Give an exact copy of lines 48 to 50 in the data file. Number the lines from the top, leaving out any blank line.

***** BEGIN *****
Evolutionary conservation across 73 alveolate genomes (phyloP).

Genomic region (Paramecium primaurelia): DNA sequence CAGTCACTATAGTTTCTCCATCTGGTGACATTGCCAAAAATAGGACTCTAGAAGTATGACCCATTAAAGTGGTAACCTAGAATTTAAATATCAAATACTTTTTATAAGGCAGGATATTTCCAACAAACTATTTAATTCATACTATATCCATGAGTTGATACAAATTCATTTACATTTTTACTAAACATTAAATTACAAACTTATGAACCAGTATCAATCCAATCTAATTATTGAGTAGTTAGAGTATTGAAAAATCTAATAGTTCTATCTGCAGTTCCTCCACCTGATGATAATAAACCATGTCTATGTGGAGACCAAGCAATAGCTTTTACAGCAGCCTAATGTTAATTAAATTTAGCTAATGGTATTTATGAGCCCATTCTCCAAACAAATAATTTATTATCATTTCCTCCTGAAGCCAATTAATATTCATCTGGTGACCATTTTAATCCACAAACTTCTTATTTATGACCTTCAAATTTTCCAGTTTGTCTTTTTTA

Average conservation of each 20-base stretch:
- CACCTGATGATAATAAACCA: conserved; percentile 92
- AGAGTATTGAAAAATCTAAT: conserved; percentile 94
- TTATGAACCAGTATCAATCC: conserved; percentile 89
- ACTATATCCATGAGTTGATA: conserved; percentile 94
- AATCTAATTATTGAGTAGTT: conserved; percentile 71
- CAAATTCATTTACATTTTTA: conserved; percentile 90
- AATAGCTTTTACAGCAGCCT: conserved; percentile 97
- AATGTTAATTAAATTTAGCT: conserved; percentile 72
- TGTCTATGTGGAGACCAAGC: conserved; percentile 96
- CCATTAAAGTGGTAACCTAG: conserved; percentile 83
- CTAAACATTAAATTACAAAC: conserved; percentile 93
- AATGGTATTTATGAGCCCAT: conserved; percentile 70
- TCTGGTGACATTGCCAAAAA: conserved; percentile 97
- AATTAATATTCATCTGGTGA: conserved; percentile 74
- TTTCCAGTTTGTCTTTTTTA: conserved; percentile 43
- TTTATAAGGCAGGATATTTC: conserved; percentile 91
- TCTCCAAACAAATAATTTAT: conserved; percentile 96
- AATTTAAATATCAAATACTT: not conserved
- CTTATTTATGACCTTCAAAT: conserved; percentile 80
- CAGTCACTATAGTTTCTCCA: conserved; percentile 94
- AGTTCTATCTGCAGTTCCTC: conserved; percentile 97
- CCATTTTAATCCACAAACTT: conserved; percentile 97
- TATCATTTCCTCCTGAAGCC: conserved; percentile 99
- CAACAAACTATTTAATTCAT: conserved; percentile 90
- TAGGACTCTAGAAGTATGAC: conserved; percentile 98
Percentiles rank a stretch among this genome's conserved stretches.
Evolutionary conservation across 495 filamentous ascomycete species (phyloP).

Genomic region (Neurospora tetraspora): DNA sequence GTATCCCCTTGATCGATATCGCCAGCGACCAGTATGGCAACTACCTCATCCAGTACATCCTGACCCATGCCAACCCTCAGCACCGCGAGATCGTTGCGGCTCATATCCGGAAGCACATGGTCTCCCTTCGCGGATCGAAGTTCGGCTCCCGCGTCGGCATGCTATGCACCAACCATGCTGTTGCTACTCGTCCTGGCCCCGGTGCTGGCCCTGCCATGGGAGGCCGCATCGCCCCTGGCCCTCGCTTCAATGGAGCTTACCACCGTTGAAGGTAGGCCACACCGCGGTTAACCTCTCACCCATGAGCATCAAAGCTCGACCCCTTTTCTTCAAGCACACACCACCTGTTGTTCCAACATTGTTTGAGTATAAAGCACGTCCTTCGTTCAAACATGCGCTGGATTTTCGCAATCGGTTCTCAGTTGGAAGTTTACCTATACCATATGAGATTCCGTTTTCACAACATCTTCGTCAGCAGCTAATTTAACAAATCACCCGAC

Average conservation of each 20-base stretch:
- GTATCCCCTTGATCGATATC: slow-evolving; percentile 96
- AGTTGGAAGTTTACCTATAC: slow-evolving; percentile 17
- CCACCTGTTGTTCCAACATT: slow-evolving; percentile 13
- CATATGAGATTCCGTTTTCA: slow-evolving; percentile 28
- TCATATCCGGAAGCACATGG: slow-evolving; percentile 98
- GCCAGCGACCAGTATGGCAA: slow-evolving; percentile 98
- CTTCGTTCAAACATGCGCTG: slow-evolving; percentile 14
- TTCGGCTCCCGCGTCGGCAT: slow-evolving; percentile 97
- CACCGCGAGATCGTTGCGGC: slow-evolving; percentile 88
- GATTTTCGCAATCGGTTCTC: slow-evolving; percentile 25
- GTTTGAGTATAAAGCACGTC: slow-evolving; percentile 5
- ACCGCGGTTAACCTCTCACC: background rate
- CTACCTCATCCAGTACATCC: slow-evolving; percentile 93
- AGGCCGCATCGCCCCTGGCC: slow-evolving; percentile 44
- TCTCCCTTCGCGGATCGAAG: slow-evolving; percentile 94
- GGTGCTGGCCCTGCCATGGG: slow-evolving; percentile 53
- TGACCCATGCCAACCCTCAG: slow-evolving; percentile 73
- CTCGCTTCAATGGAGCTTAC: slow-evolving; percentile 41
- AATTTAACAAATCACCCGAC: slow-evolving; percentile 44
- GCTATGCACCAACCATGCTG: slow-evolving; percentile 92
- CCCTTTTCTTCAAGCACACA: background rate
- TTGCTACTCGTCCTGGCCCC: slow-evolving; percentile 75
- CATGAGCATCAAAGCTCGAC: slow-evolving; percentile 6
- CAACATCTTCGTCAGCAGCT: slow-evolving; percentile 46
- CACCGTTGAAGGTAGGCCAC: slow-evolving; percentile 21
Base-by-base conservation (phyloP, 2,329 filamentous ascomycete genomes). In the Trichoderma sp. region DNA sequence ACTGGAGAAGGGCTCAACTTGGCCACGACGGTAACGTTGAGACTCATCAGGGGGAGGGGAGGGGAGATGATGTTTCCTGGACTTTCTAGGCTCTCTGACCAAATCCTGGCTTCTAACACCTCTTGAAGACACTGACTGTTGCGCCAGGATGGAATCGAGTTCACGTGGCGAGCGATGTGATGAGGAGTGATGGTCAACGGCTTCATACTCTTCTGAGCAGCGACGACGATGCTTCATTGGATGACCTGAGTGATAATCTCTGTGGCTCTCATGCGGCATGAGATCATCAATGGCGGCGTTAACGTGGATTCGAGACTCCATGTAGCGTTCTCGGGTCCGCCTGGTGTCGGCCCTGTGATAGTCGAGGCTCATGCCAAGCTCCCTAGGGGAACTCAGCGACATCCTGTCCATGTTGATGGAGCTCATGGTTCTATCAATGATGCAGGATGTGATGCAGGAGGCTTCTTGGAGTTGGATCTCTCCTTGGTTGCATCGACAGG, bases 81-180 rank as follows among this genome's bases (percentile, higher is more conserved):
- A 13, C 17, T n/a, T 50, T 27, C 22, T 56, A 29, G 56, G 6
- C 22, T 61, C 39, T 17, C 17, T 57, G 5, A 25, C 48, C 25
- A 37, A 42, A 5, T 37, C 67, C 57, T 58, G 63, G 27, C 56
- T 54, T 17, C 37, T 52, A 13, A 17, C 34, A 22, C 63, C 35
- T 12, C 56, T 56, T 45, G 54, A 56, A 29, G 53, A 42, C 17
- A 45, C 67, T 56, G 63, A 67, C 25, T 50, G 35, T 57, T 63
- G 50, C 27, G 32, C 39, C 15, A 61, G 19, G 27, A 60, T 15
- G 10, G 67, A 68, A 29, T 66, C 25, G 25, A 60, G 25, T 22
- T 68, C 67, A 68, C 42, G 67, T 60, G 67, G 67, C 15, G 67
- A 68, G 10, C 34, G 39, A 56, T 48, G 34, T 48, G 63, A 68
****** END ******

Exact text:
- GGTGCTGGCCCTGCCATGGG: slow-evolving; percentile 53
- TGACCCATGCCAACCCTCAG: slow-evolving; percentile 73
- CTCGCTTCAATGGAGCTTAC: slow-evolving; percentile 41